2. Plexiglass front panel 3mm - 1 piece.

3. PCB hex standoff M3 Male-Female / Female-Female 40mm length - 4 pieces.

4. PCB nylon hex standoff M3 Male-Female 8mm length - the quantity depends on the type of your electronics.

5. Screw M3 (DIN7985 / DIN 84 / DIN 912) 10mm length - 7 pieces.

6. Hex nut M3 (DIN 934) - 4+ pieces. The quantity depends on the type of your electronics.

Preparation

Optional:

Drill 3-3.5mm holes in the back plexiglass panel (pos.1) to mount the electronic components that you have.

Assembling process

  • Screw four standoffs (pos.3) to the back panel (pos.1) using the nuts (pos.6) or screws if you have female-female standoffs.
  • For electronic modules, screw the nylon standoffs (pos.4) to the back panel (pos.1) using nuts (pos.6).
  • Mount the back panel (pos.1) to the display (pic.6, pic.7) using the screws (pos.5).
  • Mount the Arduino board and shields to the back panel (pos.1) and link necessary pins with wires.
  • Connect the Line track follower sensors with the Arduino board.
  • Connect the stepper motors with the stepper driver modules.
  • Combine the motors power supply on the shields using wires and bring it outside the panel.
  • Cover the electronics with the front panel (pos.2) using screws (pos.5).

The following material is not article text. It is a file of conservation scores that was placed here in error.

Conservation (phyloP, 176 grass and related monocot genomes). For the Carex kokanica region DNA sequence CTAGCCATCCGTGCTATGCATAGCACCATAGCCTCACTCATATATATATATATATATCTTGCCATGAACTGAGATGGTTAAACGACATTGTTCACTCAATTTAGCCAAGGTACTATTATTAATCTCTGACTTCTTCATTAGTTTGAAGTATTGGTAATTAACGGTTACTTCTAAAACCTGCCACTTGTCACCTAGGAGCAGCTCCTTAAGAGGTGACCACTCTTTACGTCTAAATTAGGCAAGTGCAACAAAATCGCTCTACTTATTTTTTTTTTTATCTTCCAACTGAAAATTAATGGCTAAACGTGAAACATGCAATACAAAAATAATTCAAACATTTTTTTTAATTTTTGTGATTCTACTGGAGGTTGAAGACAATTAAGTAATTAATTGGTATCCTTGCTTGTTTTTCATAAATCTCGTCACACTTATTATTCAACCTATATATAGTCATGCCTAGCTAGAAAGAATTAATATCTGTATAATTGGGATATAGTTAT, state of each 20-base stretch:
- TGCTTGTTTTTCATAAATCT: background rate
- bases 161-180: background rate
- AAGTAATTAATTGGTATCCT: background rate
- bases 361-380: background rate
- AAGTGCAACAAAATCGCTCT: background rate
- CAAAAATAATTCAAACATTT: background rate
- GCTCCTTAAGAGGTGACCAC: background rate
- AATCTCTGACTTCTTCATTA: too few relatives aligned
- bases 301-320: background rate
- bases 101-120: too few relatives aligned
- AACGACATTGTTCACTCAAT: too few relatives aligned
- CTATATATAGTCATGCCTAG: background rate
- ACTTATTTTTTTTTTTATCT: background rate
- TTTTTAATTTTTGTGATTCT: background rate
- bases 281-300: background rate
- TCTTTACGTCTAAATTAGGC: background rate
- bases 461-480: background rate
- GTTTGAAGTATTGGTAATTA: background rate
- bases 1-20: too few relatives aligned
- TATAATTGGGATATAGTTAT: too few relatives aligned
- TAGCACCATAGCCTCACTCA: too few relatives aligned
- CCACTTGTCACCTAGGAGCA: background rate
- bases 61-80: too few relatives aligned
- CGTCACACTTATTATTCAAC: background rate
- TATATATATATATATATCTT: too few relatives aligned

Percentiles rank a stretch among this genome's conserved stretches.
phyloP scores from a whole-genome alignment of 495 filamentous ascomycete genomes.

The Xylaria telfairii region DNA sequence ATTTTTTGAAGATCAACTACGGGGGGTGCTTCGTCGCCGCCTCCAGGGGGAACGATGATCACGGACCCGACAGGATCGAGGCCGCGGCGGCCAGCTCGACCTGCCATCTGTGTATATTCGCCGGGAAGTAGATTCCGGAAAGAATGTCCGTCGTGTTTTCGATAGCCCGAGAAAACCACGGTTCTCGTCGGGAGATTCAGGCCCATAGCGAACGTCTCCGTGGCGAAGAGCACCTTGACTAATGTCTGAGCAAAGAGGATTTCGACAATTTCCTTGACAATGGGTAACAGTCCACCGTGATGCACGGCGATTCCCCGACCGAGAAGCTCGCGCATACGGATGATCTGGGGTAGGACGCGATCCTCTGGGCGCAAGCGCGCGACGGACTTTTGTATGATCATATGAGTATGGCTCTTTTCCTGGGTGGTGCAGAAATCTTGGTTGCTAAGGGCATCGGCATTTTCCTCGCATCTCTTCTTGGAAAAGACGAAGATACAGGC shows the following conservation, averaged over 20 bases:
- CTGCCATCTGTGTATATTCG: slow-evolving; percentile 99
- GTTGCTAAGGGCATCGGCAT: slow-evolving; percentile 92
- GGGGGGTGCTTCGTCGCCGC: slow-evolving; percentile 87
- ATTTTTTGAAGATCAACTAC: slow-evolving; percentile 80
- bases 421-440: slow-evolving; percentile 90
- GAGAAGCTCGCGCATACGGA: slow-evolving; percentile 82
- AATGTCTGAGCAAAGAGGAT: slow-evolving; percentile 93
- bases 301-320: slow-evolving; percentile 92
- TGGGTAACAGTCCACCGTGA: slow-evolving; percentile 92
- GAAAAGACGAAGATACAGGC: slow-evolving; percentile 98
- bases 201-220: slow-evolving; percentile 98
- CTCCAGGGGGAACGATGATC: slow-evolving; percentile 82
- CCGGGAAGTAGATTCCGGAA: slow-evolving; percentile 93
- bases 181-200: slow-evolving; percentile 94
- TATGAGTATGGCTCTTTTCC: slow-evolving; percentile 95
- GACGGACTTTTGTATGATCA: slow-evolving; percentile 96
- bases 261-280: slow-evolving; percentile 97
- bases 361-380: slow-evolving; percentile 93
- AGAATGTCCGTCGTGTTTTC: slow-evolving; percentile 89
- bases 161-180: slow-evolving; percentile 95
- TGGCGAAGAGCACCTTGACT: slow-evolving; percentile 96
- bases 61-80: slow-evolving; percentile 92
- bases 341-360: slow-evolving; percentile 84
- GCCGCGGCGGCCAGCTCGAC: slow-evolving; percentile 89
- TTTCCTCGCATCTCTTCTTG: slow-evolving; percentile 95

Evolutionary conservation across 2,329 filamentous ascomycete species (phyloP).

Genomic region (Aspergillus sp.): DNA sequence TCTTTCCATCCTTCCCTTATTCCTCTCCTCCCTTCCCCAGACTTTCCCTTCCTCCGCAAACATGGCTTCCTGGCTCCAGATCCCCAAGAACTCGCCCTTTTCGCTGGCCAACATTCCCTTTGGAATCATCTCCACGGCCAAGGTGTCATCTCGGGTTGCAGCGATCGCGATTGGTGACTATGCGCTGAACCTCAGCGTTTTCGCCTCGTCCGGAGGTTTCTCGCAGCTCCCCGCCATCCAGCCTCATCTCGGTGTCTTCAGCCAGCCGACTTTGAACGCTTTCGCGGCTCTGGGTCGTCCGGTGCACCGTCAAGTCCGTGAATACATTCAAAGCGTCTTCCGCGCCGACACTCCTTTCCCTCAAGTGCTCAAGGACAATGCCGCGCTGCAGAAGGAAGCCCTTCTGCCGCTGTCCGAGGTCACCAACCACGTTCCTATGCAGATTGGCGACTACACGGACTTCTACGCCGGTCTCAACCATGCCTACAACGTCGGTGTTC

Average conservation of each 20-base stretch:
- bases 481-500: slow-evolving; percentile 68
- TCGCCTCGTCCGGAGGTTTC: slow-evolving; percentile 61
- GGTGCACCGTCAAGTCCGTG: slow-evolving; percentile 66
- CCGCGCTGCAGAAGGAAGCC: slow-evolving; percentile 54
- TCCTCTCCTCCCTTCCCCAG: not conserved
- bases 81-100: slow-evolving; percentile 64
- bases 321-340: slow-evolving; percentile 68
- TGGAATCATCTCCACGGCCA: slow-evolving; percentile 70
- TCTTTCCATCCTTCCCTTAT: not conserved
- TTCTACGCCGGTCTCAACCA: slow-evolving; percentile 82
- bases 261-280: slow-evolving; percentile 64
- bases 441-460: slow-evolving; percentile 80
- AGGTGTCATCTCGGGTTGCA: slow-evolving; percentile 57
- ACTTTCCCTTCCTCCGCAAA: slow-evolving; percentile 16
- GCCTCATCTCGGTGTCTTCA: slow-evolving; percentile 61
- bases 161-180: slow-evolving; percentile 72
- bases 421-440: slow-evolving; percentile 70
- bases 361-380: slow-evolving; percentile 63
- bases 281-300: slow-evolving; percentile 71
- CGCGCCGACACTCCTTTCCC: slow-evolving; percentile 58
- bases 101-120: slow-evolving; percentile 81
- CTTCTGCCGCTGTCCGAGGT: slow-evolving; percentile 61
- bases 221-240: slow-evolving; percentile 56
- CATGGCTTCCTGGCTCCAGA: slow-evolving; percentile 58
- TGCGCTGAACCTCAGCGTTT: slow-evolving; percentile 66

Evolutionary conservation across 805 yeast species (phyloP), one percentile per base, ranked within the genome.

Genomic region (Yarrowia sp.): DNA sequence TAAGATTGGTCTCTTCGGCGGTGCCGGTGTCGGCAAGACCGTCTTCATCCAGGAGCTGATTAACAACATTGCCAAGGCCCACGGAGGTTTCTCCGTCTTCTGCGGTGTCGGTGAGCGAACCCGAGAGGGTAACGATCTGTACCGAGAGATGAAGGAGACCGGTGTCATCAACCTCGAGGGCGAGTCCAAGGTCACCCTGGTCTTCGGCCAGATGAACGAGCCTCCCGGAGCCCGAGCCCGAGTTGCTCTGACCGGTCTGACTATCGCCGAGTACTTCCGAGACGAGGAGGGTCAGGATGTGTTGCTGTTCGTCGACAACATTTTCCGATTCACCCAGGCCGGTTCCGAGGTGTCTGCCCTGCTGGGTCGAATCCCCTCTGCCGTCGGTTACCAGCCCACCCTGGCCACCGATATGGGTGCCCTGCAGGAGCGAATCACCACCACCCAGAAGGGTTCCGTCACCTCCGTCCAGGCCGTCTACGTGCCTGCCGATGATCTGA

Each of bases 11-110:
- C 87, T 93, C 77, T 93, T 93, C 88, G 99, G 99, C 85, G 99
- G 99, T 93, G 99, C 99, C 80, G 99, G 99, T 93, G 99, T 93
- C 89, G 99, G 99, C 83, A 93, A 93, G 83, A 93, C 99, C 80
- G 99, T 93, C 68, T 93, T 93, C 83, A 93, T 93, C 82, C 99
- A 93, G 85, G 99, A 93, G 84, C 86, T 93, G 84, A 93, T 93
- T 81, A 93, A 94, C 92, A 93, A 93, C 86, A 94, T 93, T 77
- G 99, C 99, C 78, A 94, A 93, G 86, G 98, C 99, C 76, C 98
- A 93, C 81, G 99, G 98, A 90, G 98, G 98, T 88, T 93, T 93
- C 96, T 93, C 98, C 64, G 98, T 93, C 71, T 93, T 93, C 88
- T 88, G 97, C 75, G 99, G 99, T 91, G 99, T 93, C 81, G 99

Step 12: Interaction With the Weather API.

Chose the API

The mechanism is finished, and it is time to choose the weather API. I wanted the display to update the weather info every half hour.

There are lots of services in a global web announcing the weather: AccuWeather, Forecast.io, AerisWeather, OpenWeatherMap, WeatherBug, World Weather Online, e.t.c.

I chose the AccuWeather API. It has a user-friendly interface and precise documentation. It can show the weather all over the planet and almost in any city. However, it is not free. The limited but free trial for a single API key is 50 calls/day. It is enough for a half hour updates.

Obtain a Key

1. Register at the Web site. Check your e-mail box. Edit your profile and log in to the site.

2. Press "My apps" and create a new Weather App. Name the app. Set the place where the API is used to "Other" and choose the C++ programming language.

3. Open "My apps" then open the app you created and get the API Key.

It looks like (this key is not real):

UrWtYw3y5A8DaFcJfMhQmSpUsXuZw4z6B8E 

Write it down and save somewhere on your computer. Do not give this key to anyone.

Find out the city ID

You should know the ID of the city in which you want to know the weather. I live in Moscow, so I needed the Moscow city ID.

1. Go to "API Reference" -> "Location API".

2. As Moscow is one of the biggest cities I choose "List -> GET -> Top Cities List".

3. Enter the number of cities at the "Resource URL".

4. Enter your API key to the "Query Parameters".

5. Send request.

6. Find an ID of the necessary city in the response.

"Version": 1,
    "Key": "294021",
    "Type": "City",
    "Rank": 10,
    "LocalizedName": "Moscow",
    "EnglishName": "Moscow",
    "PrimaryPostalCode": "",
    "Region": {
      "ID": "ASI",
      "LocalizedName": "Asia",